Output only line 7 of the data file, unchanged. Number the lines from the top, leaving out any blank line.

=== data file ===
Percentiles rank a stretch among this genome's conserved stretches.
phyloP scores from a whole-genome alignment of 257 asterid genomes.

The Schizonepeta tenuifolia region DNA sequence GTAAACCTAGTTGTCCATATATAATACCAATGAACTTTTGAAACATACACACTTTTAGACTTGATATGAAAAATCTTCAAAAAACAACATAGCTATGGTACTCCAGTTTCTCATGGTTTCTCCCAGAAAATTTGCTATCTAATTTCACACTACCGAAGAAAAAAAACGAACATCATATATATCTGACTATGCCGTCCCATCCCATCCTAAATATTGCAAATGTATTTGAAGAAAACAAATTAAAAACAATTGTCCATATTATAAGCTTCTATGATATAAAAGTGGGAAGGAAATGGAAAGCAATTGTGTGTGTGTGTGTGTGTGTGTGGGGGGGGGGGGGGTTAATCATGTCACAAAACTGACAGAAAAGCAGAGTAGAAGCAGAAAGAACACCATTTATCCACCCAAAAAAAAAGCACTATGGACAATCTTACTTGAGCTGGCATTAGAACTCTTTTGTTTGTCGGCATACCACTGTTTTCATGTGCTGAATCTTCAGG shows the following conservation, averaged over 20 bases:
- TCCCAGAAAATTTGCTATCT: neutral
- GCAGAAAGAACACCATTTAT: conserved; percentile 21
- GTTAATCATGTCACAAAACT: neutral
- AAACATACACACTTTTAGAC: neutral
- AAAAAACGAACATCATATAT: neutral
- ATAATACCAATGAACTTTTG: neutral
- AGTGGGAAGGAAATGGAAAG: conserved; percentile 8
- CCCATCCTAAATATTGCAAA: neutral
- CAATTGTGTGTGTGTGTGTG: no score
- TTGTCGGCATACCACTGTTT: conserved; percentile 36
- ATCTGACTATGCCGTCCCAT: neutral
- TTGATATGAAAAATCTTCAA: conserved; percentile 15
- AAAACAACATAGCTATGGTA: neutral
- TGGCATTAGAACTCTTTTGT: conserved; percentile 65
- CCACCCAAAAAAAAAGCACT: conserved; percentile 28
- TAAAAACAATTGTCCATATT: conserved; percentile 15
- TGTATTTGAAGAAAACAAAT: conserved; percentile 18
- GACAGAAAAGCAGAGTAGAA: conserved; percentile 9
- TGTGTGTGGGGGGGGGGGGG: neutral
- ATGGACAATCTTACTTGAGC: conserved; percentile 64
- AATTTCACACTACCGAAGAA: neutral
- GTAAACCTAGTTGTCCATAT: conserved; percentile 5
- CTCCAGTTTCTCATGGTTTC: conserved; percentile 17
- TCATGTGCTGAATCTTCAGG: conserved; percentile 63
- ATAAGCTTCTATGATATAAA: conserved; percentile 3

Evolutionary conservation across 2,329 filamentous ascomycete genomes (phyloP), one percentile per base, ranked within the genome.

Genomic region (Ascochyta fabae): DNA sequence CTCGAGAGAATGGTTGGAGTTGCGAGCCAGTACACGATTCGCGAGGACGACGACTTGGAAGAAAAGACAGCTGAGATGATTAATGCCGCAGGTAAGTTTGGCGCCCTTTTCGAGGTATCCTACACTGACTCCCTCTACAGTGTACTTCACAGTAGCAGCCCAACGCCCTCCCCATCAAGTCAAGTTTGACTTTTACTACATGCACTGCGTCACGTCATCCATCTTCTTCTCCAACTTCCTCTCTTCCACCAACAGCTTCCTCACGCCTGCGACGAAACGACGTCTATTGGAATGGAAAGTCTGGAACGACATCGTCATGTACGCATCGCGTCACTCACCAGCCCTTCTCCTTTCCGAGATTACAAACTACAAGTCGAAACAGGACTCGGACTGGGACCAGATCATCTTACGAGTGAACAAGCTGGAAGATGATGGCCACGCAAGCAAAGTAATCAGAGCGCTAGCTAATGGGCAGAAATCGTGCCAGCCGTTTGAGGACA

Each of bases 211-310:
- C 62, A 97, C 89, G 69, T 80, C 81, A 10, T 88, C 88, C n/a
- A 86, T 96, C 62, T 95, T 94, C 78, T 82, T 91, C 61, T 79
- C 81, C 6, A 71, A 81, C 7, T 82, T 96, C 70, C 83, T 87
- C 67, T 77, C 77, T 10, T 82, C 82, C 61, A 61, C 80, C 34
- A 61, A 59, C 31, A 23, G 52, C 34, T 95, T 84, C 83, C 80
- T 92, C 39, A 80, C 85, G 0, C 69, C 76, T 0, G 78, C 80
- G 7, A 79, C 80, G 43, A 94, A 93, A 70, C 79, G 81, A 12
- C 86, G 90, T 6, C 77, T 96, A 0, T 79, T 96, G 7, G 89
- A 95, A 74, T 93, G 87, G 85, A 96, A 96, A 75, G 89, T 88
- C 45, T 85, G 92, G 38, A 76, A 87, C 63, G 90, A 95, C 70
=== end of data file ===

- AAACATACACACTTTTAGAC: neutral